Monday, September 25, 2006
The wild rose is the floral symbol of Alberta, my home province, and grows everywhere. The North Saskatchewan River and several smaller creeks cut right through Edmonton with big tracts of mostly undisturbed bush alongside them, so the rosebushes with their berries are pretty easy to find even in the city. I picked these along Whitemud Creek in the south. Except for their beauty, they are not as fun to pick as other berries - they don't grow in nice clumps like saskatoons, and the plants are always pricking you without being as yummy as their relatives the wild raspberries. (Some people enjoy these vitamin-C packed fruits fresh off the bush, but I don't care for the mouthful of seeds and fibres inside.)
The best thing to do with these is to preserve them by drying until wrinkly for making tea. Spread rosehips in a single layer on a pan in a very low oven, even as low as 100 degrees F, and dry slowly. This is one of the best smells you can have in the kitchen. They can get a little toasty but you don't want to overdo it and brown them or the tea will be bitter. To make rosehip tea, put a couple of handfuls of dried rosehips in a 1.5 l saucepan mostly full of water and bring to a rolling boil for several minutes - you want to really cook them, not just infuse them. Strain into a teapot or cups and serve. You can continue adding water and making tea with the same berries for a couple of days. I loved this with honey when I was little and still love it.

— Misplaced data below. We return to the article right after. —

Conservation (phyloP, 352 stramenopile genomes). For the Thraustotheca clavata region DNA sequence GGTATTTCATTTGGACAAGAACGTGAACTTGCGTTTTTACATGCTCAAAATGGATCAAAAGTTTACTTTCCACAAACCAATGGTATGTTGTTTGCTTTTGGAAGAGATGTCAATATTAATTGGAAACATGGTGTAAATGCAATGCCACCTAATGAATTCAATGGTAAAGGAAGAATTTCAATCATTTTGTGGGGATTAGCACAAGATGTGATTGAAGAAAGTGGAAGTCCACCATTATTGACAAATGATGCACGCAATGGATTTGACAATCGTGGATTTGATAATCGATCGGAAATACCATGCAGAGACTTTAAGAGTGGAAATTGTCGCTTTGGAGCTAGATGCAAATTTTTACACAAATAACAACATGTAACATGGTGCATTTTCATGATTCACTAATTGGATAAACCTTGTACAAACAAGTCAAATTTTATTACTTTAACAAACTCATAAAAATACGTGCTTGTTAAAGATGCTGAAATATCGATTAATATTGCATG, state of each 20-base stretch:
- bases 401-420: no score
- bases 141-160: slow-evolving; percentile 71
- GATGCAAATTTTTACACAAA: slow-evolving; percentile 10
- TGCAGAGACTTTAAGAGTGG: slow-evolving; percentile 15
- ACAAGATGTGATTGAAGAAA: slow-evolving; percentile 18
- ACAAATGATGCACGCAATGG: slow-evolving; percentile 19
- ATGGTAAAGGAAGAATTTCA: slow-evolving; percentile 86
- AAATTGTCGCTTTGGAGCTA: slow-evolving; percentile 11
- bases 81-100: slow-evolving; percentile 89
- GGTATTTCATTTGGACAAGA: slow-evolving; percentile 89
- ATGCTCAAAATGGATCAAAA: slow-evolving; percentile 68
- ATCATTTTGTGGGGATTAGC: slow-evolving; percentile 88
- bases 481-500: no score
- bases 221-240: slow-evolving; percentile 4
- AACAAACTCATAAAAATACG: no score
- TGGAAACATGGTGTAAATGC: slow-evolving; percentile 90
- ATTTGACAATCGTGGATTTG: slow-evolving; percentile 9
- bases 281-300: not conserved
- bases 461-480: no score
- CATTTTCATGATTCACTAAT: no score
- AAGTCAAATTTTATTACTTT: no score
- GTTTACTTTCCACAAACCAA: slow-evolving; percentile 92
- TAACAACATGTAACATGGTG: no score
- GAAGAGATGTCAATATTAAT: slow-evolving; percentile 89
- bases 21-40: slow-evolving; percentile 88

Domestic rosebushes can be harvested like this as well, though the fruit is bigger and you should avoid plants that have been sprayed. Just resist the urge to dead head the roses and they will produce the fruit.